That means that the set of all rational numbers between 0 and 1 is the same size as the set of all natural numbers. There’s a similar way of producing a mapping between the set of all fractions and the set of natural numbers – so the set of all fractions is the same size as the set of natural numbers. But both are smaller than the set of all real numbers, because there are many, many real numbers that cannot be written as fractions. (For example, \pi. Or the square root of 2. Or e. )

This is terrible on multiple levels.

  1. It’s a math textbook written and reviewed by people who don’t understand the basic math that they’re writing about.
  2. It’s teaching children something incorrect about something that’s already likely to confuse them.
  3. It’s teaching something incorrect about a topic that doesn’t need to be covered at all in the textbook. This is an algebra-2 textbook. You don’t need to cover Cantor’s infinite cardinalities in Algebra-2. It’s not wrong to cover it – but it’s not necessary. If the authors didn’t understand cardinality, they could have just left it out.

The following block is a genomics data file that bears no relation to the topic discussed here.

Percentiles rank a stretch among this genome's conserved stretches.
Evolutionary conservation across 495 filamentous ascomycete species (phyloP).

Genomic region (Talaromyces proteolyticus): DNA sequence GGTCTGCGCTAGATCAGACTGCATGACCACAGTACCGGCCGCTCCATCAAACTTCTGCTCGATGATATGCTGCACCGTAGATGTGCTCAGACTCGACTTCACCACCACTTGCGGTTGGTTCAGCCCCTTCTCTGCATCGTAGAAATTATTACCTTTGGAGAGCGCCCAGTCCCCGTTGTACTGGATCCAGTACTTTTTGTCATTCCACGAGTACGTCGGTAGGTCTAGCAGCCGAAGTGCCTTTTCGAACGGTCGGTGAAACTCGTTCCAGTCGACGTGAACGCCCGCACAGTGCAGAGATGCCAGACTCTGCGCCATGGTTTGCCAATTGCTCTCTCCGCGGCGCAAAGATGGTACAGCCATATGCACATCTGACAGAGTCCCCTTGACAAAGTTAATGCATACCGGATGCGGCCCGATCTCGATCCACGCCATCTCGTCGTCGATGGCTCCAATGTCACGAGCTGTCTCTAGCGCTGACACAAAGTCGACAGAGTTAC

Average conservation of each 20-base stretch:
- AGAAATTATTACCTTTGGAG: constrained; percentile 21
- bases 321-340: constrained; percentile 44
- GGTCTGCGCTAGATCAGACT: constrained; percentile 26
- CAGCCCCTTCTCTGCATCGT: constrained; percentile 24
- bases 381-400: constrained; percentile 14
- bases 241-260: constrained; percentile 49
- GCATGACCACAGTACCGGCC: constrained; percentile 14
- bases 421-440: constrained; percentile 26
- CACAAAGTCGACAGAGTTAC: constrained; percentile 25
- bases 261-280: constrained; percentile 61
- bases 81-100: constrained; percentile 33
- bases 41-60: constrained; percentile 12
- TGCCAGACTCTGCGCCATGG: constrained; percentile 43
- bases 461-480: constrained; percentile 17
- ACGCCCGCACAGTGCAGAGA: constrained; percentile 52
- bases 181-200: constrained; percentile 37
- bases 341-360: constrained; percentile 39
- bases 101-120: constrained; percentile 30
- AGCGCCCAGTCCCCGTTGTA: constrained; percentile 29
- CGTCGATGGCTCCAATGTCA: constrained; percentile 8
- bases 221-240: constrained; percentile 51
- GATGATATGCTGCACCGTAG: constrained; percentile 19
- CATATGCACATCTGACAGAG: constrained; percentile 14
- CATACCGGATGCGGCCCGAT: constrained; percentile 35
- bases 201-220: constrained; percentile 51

4. It’s obviously wrong. Plenty of bright students are going to come up with the the mapping between the fractions and the natural numbers. They’re going to come away believing that they’ve disproved Cantor.

I’m sure some people will argue with that last point. My evidence in support of it? I came up with a proof of that in high school. Fortunately, my math teacher was able to explain why it was wrong. (Thanks Mrs. Stevens!) Since I write this blog, people assume I’m a mathematician. I’m not. I’m just an engineer who really loves math. I was a good math student, but far from a great one. I’d guess that every medium-sized high school has at least one math student every year who’s better than I was.

The proof I came up with is absolutely trivial, and I’d expect tons of bright math-geek kids to come up with something like it. Here goes:

  1. The set of fractions is a strict subset of the set of ordered pairs of natural numbers.